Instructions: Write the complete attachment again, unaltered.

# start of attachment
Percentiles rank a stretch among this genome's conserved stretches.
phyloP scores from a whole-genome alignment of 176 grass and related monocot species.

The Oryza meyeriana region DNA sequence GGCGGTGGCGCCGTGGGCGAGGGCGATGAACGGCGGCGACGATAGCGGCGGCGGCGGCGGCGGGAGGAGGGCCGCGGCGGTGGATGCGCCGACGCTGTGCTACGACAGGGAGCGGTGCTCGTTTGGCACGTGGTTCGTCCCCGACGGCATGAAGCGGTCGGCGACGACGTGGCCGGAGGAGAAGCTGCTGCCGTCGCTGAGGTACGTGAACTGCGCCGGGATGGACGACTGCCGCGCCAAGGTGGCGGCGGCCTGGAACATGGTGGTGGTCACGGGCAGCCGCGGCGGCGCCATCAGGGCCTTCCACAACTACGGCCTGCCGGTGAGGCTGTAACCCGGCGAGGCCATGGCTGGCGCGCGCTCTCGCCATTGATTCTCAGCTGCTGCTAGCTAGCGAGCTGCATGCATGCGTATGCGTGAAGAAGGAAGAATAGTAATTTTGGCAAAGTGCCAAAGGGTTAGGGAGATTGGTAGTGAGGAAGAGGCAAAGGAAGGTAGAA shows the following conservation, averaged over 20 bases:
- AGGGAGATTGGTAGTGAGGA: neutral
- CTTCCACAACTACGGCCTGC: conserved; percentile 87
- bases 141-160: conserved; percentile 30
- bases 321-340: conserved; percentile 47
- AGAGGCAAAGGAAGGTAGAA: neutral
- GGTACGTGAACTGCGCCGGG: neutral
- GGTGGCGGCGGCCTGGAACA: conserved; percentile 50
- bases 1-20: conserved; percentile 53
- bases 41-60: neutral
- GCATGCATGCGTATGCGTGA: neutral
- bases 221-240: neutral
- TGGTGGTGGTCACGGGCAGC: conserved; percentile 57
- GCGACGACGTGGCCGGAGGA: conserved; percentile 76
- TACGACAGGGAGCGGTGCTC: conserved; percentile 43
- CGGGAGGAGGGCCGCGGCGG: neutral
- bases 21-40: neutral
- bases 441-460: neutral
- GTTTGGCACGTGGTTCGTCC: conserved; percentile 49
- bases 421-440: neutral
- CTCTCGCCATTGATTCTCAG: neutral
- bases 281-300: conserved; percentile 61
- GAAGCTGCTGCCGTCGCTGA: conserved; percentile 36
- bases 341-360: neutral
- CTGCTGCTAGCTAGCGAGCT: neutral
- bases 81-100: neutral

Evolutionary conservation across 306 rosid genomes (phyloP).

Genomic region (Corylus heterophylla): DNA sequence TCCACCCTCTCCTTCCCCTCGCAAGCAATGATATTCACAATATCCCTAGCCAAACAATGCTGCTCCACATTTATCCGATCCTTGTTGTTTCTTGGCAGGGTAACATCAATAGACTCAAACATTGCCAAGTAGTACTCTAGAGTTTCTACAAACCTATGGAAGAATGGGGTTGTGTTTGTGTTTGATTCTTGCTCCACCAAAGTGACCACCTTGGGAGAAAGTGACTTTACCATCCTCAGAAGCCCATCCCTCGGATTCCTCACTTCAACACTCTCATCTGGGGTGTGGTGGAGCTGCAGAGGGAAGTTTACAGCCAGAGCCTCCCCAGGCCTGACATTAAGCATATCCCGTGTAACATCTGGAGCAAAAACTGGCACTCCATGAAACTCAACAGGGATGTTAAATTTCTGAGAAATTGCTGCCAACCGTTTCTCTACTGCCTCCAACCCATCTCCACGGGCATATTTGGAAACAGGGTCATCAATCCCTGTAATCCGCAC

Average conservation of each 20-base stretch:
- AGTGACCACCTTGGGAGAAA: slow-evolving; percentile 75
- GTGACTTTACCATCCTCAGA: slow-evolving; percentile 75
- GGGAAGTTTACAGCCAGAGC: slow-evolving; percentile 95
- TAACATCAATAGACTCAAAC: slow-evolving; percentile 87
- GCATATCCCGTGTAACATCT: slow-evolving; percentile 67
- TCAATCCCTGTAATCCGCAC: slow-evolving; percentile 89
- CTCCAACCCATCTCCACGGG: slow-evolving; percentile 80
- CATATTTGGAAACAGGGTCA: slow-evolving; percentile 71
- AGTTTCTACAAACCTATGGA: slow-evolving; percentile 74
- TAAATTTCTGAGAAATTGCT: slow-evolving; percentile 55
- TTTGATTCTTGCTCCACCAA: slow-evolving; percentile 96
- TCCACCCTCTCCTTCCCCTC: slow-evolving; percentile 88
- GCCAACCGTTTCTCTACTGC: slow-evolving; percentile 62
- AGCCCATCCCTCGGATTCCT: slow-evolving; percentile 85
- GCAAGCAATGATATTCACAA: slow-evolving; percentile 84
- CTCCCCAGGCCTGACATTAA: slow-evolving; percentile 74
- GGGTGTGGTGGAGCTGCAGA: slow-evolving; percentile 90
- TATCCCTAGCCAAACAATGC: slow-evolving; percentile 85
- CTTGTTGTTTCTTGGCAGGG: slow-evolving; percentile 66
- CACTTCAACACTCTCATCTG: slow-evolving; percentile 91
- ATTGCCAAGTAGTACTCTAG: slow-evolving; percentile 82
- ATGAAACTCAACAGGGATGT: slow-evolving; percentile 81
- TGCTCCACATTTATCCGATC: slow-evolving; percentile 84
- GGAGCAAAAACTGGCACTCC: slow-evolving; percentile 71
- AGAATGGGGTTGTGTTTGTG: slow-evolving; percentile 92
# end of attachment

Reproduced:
Percentiles rank a stretch among this genome's conserved stretches.
phyloP scores from a whole-genome alignment of 176 grass and related monocot species.

The Oryza meyeriana region DNA sequence GGCGGTGGCGCCGTGGGCGAGGGCGATGAACGGCGGCGACGATAGCGGCGGCGGCGGCGGCGGGAGGAGGGCCGCGGCGGTGGATGCGCCGACGCTGTGCTACGACAGGGAGCGGTGCTCGTTTGGCACGTGGTTCGTCCCCGACGGCATGAAGCGGTCGGCGACGACGTGGCCGGAGGAGAAGCTGCTGCCGTCGCTGAGGTACGTGAACTGCGCCGGGATGGACGACTGCCGCGCCAAGGTGGCGGCGGCCTGGAACATGGTGGTGGTCACGGGCAGCCGCGGCGGCGCCATCAGGGCCTTCCACAACTACGGCCTGCCGGTGAGGCTGTAACCCGGCGAGGCCATGGCTGGCGCGCGCTCTCGCCATTGATTCTCAGCTGCTGCTAGCTAGCGAGCTGCATGCATGCGTATGCGTGAAGAAGGAAGAATAGTAATTTTGGCAAAGTGCCAAAGGGTTAGGGAGATTGGTAGTGAGGAAGAGGCAAAGGAAGGTAGAA shows the following conservation, averaged over 20 bases:
- AGGGAGATTGGTAGTGAGGA: neutral
- CTTCCACAACTACGGCCTGC: conserved; percentile 87
- bases 141-160: conserved; percentile 30
- bases 321-340: conserved; percentile 47
- AGAGGCAAAGGAAGGTAGAA: neutral
- GGTACGTGAACTGCGCCGGG: neutral
- GGTGGCGGCGGCCTGGAACA: conserved; percentile 50
- bases 1-20: conserved; percentile 53
- bases 41-60: neutral
- GCATGCATGCGTATGCGTGA: neutral
- bases 221-240: neutral
- TGGTGGTGGTCACGGGCAGC: conserved; percentile 57
- GCGACGACGTGGCCGGAGGA: conserved; percentile 76
- TACGACAGGGAGCGGTGCTC: conserved; percentile 43
- CGGGAGGAGGGCCGCGGCGG: neutral
- bases 21-40: neutral
- bases 441-460: neutral
- GTTTGGCACGTGGTTCGTCC: conserved; percentile 49
- bases 421-440: neutral
- CTCTCGCCATTGATTCTCAG: neutral
- bases 281-300: conserved; percentile 61
- GAAGCTGCTGCCGTCGCTGA: conserved; percentile 36
- bases 341-360: neutral
- CTGCTGCTAGCTAGCGAGCT: neutral
- bases 81-100: neutral

Evolutionary conservation across 306 rosid genomes (phyloP).

Genomic region (Corylus heterophylla): DNA sequence TCCACCCTCTCCTTCCCCTCGCAAGCAATGATATTCACAATATCCCTAGCCAAACAATGCTGCTCCACATTTATCCGATCCTTGTTGTTTCTTGGCAGGGTAACATCAATAGACTCAAACATTGCCAAGTAGTACTCTAGAGTTTCTACAAACCTATGGAAGAATGGGGTTGTGTTTGTGTTTGATTCTTGCTCCACCAAAGTGACCACCTTGGGAGAAAGTGACTTTACCATCCTCAGAAGCCCATCCCTCGGATTCCTCACTTCAACACTCTCATCTGGGGTGTGGTGGAGCTGCAGAGGGAAGTTTACAGCCAGAGCCTCCCCAGGCCTGACATTAAGCATATCCCGTGTAACATCTGGAGCAAAAACTGGCACTCCATGAAACTCAACAGGGATGTTAAATTTCTGAGAAATTGCTGCCAACCGTTTCTCTACTGCCTCCAACCCATCTCCACGGGCATATTTGGAAACAGGGTCATCAATCCCTGTAATCCGCAC

Average conservation of each 20-base stretch:
- AGTGACCACCTTGGGAGAAA: slow-evolving; percentile 75
- GTGACTTTACCATCCTCAGA: slow-evolving; percentile 75
- GGGAAGTTTACAGCCAGAGC: slow-evolving; percentile 95
- TAACATCAATAGACTCAAAC: slow-evolving; percentile 87
- GCATATCCCGTGTAACATCT: slow-evolving; percentile 67
- TCAATCCCTGTAATCCGCAC: slow-evolving; percentile 89
- CTCCAACCCATCTCCACGGG: slow-evolving; percentile 80
- CATATTTGGAAACAGGGTCA: slow-evolving; percentile 71
- AGTTTCTACAAACCTATGGA: slow-evolving; percentile 74
- TAAATTTCTGAGAAATTGCT: slow-evolving; percentile 55
- TTTGATTCTTGCTCCACCAA: slow-evolving; percentile 96
- TCCACCCTCTCCTTCCCCTC: slow-evolving; percentile 88
- GCCAACCGTTTCTCTACTGC: slow-evolving; percentile 62
- AGCCCATCCCTCGGATTCCT: slow-evolving; percentile 85
- GCAAGCAATGATATTCACAA: slow-evolving; percentile 84
- CTCCCCAGGCCTGACATTAA: slow-evolving; percentile 74
- GGGTGTGGTGGAGCTGCAGA: slow-evolving; percentile 90
- TATCCCTAGCCAAACAATGC: slow-evolving; percentile 85
- CTTGTTGTTTCTTGGCAGGG: slow-evolving; percentile 66
- CACTTCAACACTCTCATCTG: slow-evolving; percentile 91
- ATTGCCAAGTAGTACTCTAG: slow-evolving; percentile 82
- ATGAAACTCAACAGGGATGT: slow-evolving; percentile 81
- TGCTCCACATTTATCCGATC: slow-evolving; percentile 84
- GGAGCAAAAACTGGCACTCC: slow-evolving; percentile 71
- AGAATGGGGTTGTGTTTGTG: slow-evolving; percentile 92